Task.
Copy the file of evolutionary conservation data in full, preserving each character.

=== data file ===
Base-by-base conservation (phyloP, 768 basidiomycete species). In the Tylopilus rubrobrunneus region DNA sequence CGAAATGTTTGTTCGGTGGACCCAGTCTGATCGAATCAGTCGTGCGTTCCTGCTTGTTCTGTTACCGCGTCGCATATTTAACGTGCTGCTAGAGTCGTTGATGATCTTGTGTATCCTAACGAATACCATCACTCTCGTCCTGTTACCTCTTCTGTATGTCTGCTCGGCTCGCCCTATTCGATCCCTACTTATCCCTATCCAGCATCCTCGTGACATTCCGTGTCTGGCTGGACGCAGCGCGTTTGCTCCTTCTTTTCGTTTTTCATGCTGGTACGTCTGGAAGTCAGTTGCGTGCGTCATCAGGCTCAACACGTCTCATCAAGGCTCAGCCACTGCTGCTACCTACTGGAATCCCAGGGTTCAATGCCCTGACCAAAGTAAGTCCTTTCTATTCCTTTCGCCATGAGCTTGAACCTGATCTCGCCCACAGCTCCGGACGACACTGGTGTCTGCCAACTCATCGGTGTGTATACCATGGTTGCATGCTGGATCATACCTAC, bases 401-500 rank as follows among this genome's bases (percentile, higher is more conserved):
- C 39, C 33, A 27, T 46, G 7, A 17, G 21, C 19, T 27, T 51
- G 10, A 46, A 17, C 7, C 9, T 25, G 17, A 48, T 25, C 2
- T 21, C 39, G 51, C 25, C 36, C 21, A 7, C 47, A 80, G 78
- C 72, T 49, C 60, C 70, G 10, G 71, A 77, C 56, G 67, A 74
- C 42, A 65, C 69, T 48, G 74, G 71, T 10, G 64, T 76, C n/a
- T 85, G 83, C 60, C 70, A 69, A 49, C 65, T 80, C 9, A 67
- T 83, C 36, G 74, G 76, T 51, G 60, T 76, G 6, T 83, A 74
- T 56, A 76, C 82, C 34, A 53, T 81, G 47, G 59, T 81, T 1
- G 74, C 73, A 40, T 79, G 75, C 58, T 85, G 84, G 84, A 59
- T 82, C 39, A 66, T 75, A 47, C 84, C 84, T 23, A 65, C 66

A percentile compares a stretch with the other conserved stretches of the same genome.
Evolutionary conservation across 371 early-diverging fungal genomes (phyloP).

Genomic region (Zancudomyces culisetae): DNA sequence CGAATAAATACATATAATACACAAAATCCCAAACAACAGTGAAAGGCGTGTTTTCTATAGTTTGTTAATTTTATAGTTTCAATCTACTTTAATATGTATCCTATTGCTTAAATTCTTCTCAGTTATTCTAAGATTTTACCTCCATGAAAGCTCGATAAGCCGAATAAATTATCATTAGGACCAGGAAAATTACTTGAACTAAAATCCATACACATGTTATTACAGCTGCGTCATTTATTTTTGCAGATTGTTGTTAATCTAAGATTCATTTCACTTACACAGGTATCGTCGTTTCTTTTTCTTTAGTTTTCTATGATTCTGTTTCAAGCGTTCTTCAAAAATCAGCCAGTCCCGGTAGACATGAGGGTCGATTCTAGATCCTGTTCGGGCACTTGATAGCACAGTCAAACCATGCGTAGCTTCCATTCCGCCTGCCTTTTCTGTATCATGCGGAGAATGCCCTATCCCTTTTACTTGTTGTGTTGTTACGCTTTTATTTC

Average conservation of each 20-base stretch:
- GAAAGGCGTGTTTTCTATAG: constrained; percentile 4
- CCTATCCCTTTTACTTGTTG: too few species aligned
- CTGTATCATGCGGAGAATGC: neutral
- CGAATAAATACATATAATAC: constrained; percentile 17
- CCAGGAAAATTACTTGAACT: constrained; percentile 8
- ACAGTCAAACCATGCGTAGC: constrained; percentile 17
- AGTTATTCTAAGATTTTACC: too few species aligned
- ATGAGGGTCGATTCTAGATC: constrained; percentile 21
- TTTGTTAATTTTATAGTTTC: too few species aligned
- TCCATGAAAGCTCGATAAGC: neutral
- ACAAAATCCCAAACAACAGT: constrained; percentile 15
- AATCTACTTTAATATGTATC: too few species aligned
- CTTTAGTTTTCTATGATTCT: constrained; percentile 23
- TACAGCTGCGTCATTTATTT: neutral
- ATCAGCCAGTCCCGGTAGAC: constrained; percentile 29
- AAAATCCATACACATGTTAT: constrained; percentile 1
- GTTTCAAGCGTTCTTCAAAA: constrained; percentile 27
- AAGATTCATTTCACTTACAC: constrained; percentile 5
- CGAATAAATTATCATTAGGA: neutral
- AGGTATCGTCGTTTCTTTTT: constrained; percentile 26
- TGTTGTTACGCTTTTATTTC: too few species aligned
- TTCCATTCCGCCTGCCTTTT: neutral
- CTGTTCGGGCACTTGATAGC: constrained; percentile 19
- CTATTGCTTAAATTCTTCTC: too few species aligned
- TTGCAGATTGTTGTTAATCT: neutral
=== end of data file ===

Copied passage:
Base-by-base conservation (phyloP, 768 basidiomycete species). In the Tylopilus rubrobrunneus region DNA sequence CGAAATGTTTGTTCGGTGGACCCAGTCTGATCGAATCAGTCGTGCGTTCCTGCTTGTTCTGTTACCGCGTCGCATATTTAACGTGCTGCTAGAGTCGTTGATGATCTTGTGTATCCTAACGAATACCATCACTCTCGTCCTGTTACCTCTTCTGTATGTCTGCTCGGCTCGCCCTATTCGATCCCTACTTATCCCTATCCAGCATCCTCGTGACATTCCGTGTCTGGCTGGACGCAGCGCGTTTGCTCCTTCTTTTCGTTTTTCATGCTGGTACGTCTGGAAGTCAGTTGCGTGCGTCATCAGGCTCAACACGTCTCATCAAGGCTCAGCCACTGCTGCTACCTACTGGAATCCCAGGGTTCAATGCCCTGACCAAAGTAAGTCCTTTCTATTCCTTTCGCCATGAGCTTGAACCTGATCTCGCCCACAGCTCCGGACGACACTGGTGTCTGCCAACTCATCGGTGTGTATACCATGGTTGCATGCTGGATCATACCTAC, bases 401-500 rank as follows among this genome's bases (percentile, higher is more conserved):
- C 39, C 33, A 27, T 46, G 7, A 17, G 21, C 19, T 27, T 51
- G 10, A 46, A 17, C 7, C 9, T 25, G 17, A 48, T 25, C 2
- T 21, C 39, G 51, C 25, C 36, C 21, A 7, C 47, A 80, G 78
- C 72, T 49, C 60, C 70, G 10, G 71, A 77, C 56, G 67, A 74
- C 42, A 65, C 69, T 48, G 74, G 71, T 10, G 64, T 76, C n/a
- T 85, G 83, C 60, C 70, A 69, A 49, C 65, T 80, C 9, A 67
- T 83, C 36, G 74, G 76, T 51, G 60, T 76, G 6, T 83, A 74
- T 56, A 76, C 82, C 34, A 53, T 81, G 47, G 59, T 81, T 1
- G 74, C 73, A 40, T 79, G 75, C 58, T 85, G 84, G 84, A 59
- T 82, C 39, A 66, T 75, A 47, C 84, C 84, T 23, A 65, C 66

A percentile compares a stretch with the other conserved stretches of the same genome.
Evolutionary conservation across 371 early-diverging fungal genomes (phyloP).

Genomic region (Zancudomyces culisetae): DNA sequence CGAATAAATACATATAATACACAAAATCCCAAACAACAGTGAAAGGCGTGTTTTCTATAGTTTGTTAATTTTATAGTTTCAATCTACTTTAATATGTATCCTATTGCTTAAATTCTTCTCAGTTATTCTAAGATTTTACCTCCATGAAAGCTCGATAAGCCGAATAAATTATCATTAGGACCAGGAAAATTACTTGAACTAAAATCCATACACATGTTATTACAGCTGCGTCATTTATTTTTGCAGATTGTTGTTAATCTAAGATTCATTTCACTTACACAGGTATCGTCGTTTCTTTTTCTTTAGTTTTCTATGATTCTGTTTCAAGCGTTCTTCAAAAATCAGCCAGTCCCGGTAGACATGAGGGTCGATTCTAGATCCTGTTCGGGCACTTGATAGCACAGTCAAACCATGCGTAGCTTCCATTCCGCCTGCCTTTTCTGTATCATGCGGAGAATGCCCTATCCCTTTTACTTGTTGTGTTGTTACGCTTTTATTTC

Average conservation of each 20-base stretch:
- GAAAGGCGTGTTTTCTATAG: constrained; percentile 4
- CCTATCCCTTTTACTTGTTG: too few species aligned
- CTGTATCATGCGGAGAATGC: neutral
- CGAATAAATACATATAATAC: constrained; percentile 17
- CCAGGAAAATTACTTGAACT: constrained; percentile 8
- ACAGTCAAACCATGCGTAGC: constrained; percentile 17
- AGTTATTCTAAGATTTTACC: too few species aligned
- ATGAGGGTCGATTCTAGATC: constrained; percentile 21
- TTTGTTAATTTTATAGTTTC: too few species aligned
- TCCATGAAAGCTCGATAAGC: neutral
- ACAAAATCCCAAACAACAGT: constrained; percentile 15
- AATCTACTTTAATATGTATC: too few species aligned
- CTTTAGTTTTCTATGATTCT: constrained; percentile 23
- TACAGCTGCGTCATTTATTT: neutral
- ATCAGCCAGTCCCGGTAGAC: constrained; percentile 29
- AAAATCCATACACATGTTAT: constrained; percentile 1
- GTTTCAAGCGTTCTTCAAAA: constrained; percentile 27
- AAGATTCATTTCACTTACAC: constrained; percentile 5
- CGAATAAATTATCATTAGGA: neutral
- AGGTATCGTCGTTTCTTTTT: constrained; percentile 26
- TGTTGTTACGCTTTTATTTC: too few species aligned
- TTCCATTCCGCCTGCCTTTT: neutral
- CTGTTCGGGCACTTGATAGC: constrained; percentile 19
- CTATTGCTTAAATTCTTCTC: too few species aligned
- TTGCAGATTGTTGTTAATCT: neutral